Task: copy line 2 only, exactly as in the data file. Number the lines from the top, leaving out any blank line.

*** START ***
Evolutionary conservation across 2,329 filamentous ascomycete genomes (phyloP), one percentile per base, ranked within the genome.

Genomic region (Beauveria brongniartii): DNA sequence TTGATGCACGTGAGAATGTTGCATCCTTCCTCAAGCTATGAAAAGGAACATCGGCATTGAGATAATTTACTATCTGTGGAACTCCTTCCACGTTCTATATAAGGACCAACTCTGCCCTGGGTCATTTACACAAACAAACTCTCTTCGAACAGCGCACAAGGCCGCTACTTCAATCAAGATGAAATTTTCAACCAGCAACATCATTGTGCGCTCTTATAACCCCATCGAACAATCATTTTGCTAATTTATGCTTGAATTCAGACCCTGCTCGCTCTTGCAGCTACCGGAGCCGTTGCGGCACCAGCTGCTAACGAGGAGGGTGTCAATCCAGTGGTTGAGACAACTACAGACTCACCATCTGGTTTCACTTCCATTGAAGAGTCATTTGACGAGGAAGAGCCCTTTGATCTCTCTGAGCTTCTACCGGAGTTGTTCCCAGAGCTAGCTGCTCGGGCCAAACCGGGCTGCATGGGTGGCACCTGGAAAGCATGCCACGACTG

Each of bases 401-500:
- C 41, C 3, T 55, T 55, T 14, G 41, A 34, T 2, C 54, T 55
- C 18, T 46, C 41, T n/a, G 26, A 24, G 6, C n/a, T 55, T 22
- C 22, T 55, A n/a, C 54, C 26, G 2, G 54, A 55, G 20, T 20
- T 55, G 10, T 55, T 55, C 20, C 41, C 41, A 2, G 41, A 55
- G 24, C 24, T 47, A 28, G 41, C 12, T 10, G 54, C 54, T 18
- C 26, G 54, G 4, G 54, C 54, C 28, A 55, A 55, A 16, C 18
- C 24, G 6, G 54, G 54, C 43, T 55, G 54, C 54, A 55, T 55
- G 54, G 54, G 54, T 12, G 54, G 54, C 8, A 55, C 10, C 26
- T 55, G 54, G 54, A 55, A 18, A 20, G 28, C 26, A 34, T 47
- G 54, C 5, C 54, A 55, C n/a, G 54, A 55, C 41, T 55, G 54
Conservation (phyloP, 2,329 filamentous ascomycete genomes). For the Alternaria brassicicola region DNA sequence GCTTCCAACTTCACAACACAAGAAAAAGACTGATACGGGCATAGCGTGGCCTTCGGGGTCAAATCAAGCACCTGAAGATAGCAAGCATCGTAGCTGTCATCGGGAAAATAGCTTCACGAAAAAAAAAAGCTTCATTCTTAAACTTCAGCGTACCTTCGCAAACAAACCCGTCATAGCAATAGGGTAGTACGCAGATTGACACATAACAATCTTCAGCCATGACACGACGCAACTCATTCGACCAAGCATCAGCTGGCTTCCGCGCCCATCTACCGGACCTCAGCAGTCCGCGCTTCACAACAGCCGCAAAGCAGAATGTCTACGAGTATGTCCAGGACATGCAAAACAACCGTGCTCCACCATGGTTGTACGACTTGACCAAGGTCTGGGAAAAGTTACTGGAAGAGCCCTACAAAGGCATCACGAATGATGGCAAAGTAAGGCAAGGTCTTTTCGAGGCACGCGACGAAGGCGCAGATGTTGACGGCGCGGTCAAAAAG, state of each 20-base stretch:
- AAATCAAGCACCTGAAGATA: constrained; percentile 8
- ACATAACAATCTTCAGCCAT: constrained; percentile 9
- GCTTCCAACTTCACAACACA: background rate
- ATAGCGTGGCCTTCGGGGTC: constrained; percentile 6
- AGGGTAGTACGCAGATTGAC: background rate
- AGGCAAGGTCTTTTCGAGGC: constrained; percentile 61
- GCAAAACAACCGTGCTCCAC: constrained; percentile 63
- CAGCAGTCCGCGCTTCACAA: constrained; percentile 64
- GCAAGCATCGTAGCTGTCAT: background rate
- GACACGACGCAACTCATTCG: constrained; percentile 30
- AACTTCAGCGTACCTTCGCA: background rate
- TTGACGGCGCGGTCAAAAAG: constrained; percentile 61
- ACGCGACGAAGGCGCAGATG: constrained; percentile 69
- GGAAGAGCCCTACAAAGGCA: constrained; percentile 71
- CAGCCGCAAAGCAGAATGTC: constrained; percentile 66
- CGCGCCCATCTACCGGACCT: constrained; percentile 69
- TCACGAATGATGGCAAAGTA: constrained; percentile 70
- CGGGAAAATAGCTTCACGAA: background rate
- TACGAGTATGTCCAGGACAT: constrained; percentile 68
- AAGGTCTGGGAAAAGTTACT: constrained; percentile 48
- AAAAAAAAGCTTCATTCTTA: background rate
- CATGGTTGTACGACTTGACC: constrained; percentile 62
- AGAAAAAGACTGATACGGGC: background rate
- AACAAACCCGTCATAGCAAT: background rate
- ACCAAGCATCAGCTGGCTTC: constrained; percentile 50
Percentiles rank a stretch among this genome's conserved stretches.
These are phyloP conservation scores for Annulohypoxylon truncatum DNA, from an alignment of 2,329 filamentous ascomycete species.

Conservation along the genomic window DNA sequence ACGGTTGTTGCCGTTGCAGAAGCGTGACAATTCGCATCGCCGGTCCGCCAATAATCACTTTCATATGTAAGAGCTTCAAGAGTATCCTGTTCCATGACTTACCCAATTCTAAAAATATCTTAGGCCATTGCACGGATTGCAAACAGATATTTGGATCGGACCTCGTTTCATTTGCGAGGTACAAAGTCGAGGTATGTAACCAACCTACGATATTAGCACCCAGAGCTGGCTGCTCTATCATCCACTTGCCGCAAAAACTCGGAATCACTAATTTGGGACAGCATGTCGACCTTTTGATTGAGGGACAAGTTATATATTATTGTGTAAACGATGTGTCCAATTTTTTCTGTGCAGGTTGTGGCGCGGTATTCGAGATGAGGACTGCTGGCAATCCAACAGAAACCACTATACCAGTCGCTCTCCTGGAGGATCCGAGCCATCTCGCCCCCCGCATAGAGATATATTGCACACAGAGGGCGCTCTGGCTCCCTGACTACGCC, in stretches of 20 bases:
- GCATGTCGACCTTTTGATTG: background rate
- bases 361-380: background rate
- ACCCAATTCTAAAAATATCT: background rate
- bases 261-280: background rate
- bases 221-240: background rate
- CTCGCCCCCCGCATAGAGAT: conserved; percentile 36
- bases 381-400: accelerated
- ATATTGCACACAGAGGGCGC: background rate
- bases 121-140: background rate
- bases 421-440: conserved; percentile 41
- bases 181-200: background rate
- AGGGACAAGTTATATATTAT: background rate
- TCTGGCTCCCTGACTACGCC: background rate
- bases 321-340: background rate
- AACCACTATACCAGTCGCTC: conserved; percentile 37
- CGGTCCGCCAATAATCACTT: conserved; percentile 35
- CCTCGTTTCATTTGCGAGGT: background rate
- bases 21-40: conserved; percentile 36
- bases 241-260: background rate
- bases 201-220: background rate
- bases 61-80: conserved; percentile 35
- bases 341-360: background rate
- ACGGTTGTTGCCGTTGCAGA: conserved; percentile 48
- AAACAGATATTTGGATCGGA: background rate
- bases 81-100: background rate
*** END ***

Genomic region (Beauveria brongniartii): DNA sequence TTGATGCACGTGAGAATGTTGCATCCTTCCTCAAGCTATGAAAAGGAACATCGGCATTGAGATAATTTACTATCTGTGGAACTCCTTCCACGTTCTATATAAGGACCAACTCTGCCCTGGGTCATTTACACAAACAAACTCTCTTCGAACAGCGCACAAGGCCGCTACTTCAATCAAGATGAAATTTTCAACCAGCAACATCATTGTGCGCTCTTATAACCCCATCGAACAATCATTTTGCTAATTTATGCTTGAATTCAGACCCTGCTCGCTCTTGCAGCTACCGGAGCCGTTGCGGCACCAGCTGCTAACGAGGAGGGTGTCAATCCAGTGGTTGAGACAACTACAGACTCACCATCTGGTTTCACTTCCATTGAAGAGTCATTTGACGAGGAAGAGCCCTTTGATCTCTCTGAGCTTCTACCGGAGTTGTTCCCAGAGCTAGCTGCTCGGGCCAAACCGGGCTGCATGGGTGGCACCTGGAAAGCATGCCACGACTG